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Mara Martin 

Model & Advocate

Sports Illustrated Swimsuit Sweet 16

Mom to Aria

We’ve been developing a friendship with the lovely Mara, and couldn't be more grateful for her work as an advocate for all moms out there. You probably know her from going viral when she breastfed her beautiful daughter, Aria, on the runway at the Sports Illustrated Swimsuit competition in Miami this year.  

Throughout this experience, Mara has been humble and still shocked that she made headlines with something "women do every single day for their babies." We are proud to call Mara a friend and to share her story with all of you. She is real and authentic, and shares what her unique return to work was like including advice for all working moms out there.

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The Returnity Project: Tell us about yourself and about your experience returning to work after having beautiful Aria. 


Mara Martin: Hi everyone! My name is Mara Martin, and I am the mother to my beautiful 10 month old daughter, Aria.  Years ago I obtained my Bachelors degree from the University of Georgia. Right after graduation, I was scouted by a modeling agency and moved to LA to pursue a life long dream. Eventually I moved to Miami where I lived and worked for 6 years as a model. During that time, I met my fiancé, Ryan who is Canadian, and I decided to take a much needed break from modeling and move to Canada with him. After a couple of years, we decided that we wanted to start a family together, and nine months later Aria was here! I wanted to raise Aria in the States so we moved to Florida when she was born.  At first I wasnt sure about returning to work after having her, because I was trying to figure out the new mom thing and wasn’t sure what I would do or could do. To be honest I didn’t want to go back to work. I didn’t know how I could be a mom and something else. It seemed like it would be impossible. But then, opportunity knocked on our door and I had to take it. Because modeling is not like a typical 9-5 job, you have to really put yourself out there and take chances. And when I heard about the Sports Illustrated first ever open casting call, I knew I would regret it if I didn’t go. That casting was my first day as a model and a mom. 


TRP: Did you find that your views about work and career changed after having Aria?


MM: For me in my profession, I have never been more motivated than now.  Having my daughter has made me want to be the best version of myself, for her. She is my ultimate reason for everything I do. With that being said, I feel like for me there has to be a balance of work and motherhood. At the beginning when she was very little, it was hard for me to see myself as anything but a mother. But as she has gotten older, I have become so much more aware of one fact: that every mother is so much more than that. We are multifaceted people and I want to celebrate that. We are mothering and working and doing so much more in a way that is a fit for both ourselves, and our family.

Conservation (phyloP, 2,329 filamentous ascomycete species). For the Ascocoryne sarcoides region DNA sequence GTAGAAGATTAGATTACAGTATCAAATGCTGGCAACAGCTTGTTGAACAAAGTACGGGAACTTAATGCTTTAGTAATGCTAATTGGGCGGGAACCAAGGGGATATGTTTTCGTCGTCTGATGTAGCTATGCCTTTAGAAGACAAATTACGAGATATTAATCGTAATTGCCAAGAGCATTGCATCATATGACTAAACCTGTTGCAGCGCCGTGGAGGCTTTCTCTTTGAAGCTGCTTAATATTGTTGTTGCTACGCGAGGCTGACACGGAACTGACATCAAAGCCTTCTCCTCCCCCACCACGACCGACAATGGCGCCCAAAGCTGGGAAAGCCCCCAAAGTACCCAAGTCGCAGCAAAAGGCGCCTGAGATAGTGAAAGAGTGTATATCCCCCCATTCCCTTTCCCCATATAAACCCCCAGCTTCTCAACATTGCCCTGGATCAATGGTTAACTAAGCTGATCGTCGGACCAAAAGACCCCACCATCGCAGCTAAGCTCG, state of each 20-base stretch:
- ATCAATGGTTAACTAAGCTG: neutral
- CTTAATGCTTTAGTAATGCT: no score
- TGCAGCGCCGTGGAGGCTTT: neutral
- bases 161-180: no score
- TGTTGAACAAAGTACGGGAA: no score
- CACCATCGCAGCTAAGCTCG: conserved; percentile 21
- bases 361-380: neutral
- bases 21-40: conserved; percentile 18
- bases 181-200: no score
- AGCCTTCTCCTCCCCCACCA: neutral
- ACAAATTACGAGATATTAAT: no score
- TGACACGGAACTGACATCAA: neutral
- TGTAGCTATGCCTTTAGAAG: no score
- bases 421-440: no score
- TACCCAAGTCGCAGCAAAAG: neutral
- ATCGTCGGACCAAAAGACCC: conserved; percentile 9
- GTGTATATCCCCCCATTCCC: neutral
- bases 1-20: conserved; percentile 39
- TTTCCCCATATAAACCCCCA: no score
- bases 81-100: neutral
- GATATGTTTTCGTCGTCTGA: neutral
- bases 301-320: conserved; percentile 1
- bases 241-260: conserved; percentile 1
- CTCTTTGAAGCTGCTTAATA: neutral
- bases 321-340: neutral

TRP: You made headlines when you breastfed your daughter on the runway at the Sports Illustrated Swimsuit show in Miami this year. You wrote a heartfelt post on Instagram the day after your catwalk appearance saying you couldn’t believe this was a headline. We are proud of you for normalizing the stigma of breastfeeding so thank you for advocating for all moms! Will you tell us more about this experience and the momentum that has followed?


MM: This story is becoming one of my favorite stories to tell. I have to start with a little background information first though. So, as I stated earlier, prior to getting pregnant I was a model for 6 years. I took that much needed break when I was pregnant and wasn’t  sure I would go back after having her. At about five months postpartum, Sports Illustrated Swimsuit decided to hold their first ever in person open call casting call in Miami. Coincidentally, we had just moved to Key Largo, Florida which was about an hour and a half away. Sports Illustrated Swimsuit was always this pipe dream of mine as a model, so the fact that they were offering an opportunity to be casted for their issue was something I could not pass up.  


Being new to our area, we had no friends or family, and to attend this casting I would have to take Aria with me or not go all together. I decided to take her. The first day, Aria and I showed up at 6 am and to my surprise, 5000 other girls were also there. I waited in line with a diaper bag and Aria in my hands and waited my turn. It was a long day, I think it ended up being 11 hours. I went home that day feeling so accomplished. Not only did I attend a casting for my dream job, but I was there with my daughter. I breastfed, changed and carried a 20 lb baby in heels all day, and by the end of the day  I had met with the editor, MJ Day, for my dream job.  It was a day I will never forget and I remember thinking about how excited I was to share the story of this day with my daughter one day. Little did I know that this was just the beginning.